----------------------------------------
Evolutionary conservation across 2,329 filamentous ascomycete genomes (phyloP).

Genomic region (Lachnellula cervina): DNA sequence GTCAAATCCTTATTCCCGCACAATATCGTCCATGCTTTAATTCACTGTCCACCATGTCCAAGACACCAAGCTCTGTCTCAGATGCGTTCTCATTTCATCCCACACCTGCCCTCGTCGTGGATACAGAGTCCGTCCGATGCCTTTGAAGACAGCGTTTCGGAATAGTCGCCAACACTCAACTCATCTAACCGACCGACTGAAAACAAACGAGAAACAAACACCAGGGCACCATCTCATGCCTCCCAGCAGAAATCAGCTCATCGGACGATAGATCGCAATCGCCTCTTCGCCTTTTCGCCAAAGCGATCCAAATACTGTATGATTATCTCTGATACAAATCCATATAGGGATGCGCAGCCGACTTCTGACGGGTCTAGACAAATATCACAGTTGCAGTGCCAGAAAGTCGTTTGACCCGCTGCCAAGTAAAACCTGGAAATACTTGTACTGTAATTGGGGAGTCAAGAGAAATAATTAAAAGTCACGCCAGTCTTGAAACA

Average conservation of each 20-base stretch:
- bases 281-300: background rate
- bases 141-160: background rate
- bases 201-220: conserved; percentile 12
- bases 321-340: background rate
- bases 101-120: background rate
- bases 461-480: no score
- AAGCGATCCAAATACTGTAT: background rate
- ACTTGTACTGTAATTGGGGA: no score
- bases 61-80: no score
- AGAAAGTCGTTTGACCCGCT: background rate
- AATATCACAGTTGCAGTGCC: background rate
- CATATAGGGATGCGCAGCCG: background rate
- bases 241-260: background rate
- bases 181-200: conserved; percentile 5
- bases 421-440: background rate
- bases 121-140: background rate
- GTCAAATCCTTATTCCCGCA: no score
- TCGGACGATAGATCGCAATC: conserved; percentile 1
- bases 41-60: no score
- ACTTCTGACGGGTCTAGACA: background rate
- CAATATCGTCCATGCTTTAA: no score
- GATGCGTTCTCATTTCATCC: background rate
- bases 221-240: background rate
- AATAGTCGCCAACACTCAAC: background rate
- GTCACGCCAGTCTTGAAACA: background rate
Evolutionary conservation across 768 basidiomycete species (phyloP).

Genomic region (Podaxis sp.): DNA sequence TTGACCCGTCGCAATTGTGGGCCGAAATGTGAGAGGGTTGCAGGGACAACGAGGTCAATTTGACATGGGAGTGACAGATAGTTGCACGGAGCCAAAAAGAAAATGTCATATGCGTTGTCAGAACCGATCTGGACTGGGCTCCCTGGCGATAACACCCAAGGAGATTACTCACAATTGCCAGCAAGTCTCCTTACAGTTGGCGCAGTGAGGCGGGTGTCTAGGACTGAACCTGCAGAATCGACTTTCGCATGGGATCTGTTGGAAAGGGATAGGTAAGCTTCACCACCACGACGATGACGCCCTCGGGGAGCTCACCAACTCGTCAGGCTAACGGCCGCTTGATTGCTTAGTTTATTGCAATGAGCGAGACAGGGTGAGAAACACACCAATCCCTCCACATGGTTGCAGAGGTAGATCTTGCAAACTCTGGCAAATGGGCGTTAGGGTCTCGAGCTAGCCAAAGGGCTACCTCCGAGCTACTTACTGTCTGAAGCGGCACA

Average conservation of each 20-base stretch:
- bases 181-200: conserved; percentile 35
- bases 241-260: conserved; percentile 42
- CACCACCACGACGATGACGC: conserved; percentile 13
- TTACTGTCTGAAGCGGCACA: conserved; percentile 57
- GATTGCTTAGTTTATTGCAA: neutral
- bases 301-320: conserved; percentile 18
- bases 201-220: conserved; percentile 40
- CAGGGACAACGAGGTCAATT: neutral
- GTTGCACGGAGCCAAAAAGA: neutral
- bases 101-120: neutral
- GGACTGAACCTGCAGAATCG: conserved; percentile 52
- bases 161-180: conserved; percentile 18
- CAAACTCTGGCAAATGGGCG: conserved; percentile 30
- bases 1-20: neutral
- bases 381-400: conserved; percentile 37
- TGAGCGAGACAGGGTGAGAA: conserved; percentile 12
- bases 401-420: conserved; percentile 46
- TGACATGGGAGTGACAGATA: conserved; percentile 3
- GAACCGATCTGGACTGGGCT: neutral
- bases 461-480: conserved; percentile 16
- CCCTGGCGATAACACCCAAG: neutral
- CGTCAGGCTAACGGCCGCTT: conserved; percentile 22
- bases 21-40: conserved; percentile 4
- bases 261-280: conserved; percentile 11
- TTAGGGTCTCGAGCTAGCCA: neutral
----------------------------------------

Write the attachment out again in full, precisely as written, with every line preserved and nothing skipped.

Evolutionary conservation across 2,329 filamentous ascomycete genomes (phyloP).

Genomic region (Lachnellula cervina): DNA sequence GTCAAATCCTTATTCCCGCACAATATCGTCCATGCTTTAATTCACTGTCCACCATGTCCAAGACACCAAGCTCTGTCTCAGATGCGTTCTCATTTCATCCCACACCTGCCCTCGTCGTGGATACAGAGTCCGTCCGATGCCTTTGAAGACAGCGTTTCGGAATAGTCGCCAACACTCAACTCATCTAACCGACCGACTGAAAACAAACGAGAAACAAACACCAGGGCACCATCTCATGCCTCCCAGCAGAAATCAGCTCATCGGACGATAGATCGCAATCGCCTCTTCGCCTTTTCGCCAAAGCGATCCAAATACTGTATGATTATCTCTGATACAAATCCATATAGGGATGCGCAGCCGACTTCTGACGGGTCTAGACAAATATCACAGTTGCAGTGCCAGAAAGTCGTTTGACCCGCTGCCAAGTAAAACCTGGAAATACTTGTACTGTAATTGGGGAGTCAAGAGAAATAATTAAAAGTCACGCCAGTCTTGAAACA

Average conservation of each 20-base stretch:
- bases 281-300: background rate
- bases 141-160: background rate
- bases 201-220: conserved; percentile 12
- bases 321-340: background rate
- bases 101-120: background rate
- bases 461-480: no score
- AAGCGATCCAAATACTGTAT: background rate
- ACTTGTACTGTAATTGGGGA: no score
- bases 61-80: no score
- AGAAAGTCGTTTGACCCGCT: background rate
- AATATCACAGTTGCAGTGCC: background rate
- CATATAGGGATGCGCAGCCG: background rate
- bases 241-260: background rate
- bases 181-200: conserved; percentile 5
- bases 421-440: background rate
- bases 121-140: background rate
- GTCAAATCCTTATTCCCGCA: no score
- TCGGACGATAGATCGCAATC: conserved; percentile 1
- bases 41-60: no score
- ACTTCTGACGGGTCTAGACA: background rate
- CAATATCGTCCATGCTTTAA: no score
- GATGCGTTCTCATTTCATCC: background rate
- bases 221-240: background rate
- AATAGTCGCCAACACTCAAC: background rate
- GTCACGCCAGTCTTGAAACA: background rate
Evolutionary conservation across 768 basidiomycete species (phyloP).

Genomic region (Podaxis sp.): DNA sequence TTGACCCGTCGCAATTGTGGGCCGAAATGTGAGAGGGTTGCAGGGACAACGAGGTCAATTTGACATGGGAGTGACAGATAGTTGCACGGAGCCAAAAAGAAAATGTCATATGCGTTGTCAGAACCGATCTGGACTGGGCTCCCTGGCGATAACACCCAAGGAGATTACTCACAATTGCCAGCAAGTCTCCTTACAGTTGGCGCAGTGAGGCGGGTGTCTAGGACTGAACCTGCAGAATCGACTTTCGCATGGGATCTGTTGGAAAGGGATAGGTAAGCTTCACCACCACGACGATGACGCCCTCGGGGAGCTCACCAACTCGTCAGGCTAACGGCCGCTTGATTGCTTAGTTTATTGCAATGAGCGAGACAGGGTGAGAAACACACCAATCCCTCCACATGGTTGCAGAGGTAGATCTTGCAAACTCTGGCAAATGGGCGTTAGGGTCTCGAGCTAGCCAAAGGGCTACCTCCGAGCTACTTACTGTCTGAAGCGGCACA

Average conservation of each 20-base stretch:
- bases 181-200: conserved; percentile 35
- bases 241-260: conserved; percentile 42
- CACCACCACGACGATGACGC: conserved; percentile 13
- TTACTGTCTGAAGCGGCACA: conserved; percentile 57
- GATTGCTTAGTTTATTGCAA: neutral
- bases 301-320: conserved; percentile 18
- bases 201-220: conserved; percentile 40
- CAGGGACAACGAGGTCAATT: neutral
- GTTGCACGGAGCCAAAAAGA: neutral
- bases 101-120: neutral
- GGACTGAACCTGCAGAATCG: conserved; percentile 52
- bases 161-180: conserved; percentile 18
- CAAACTCTGGCAAATGGGCG: conserved; percentile 30
- bases 1-20: neutral
- bases 381-400: conserved; percentile 37
- TGAGCGAGACAGGGTGAGAA: conserved; percentile 12
- bases 401-420: conserved; percentile 46
- TGACATGGGAGTGACAGATA: conserved; percentile 3
- GAACCGATCTGGACTGGGCT: neutral
- bases 461-480: conserved; percentile 16
- CCCTGGCGATAACACCCAAG: neutral
- CGTCAGGCTAACGGCCGCTT: conserved; percentile 22
- bases 21-40: conserved; percentile 4
- bases 261-280: conserved; percentile 11
- TTAGGGTCTCGAGCTAGCCA: neutral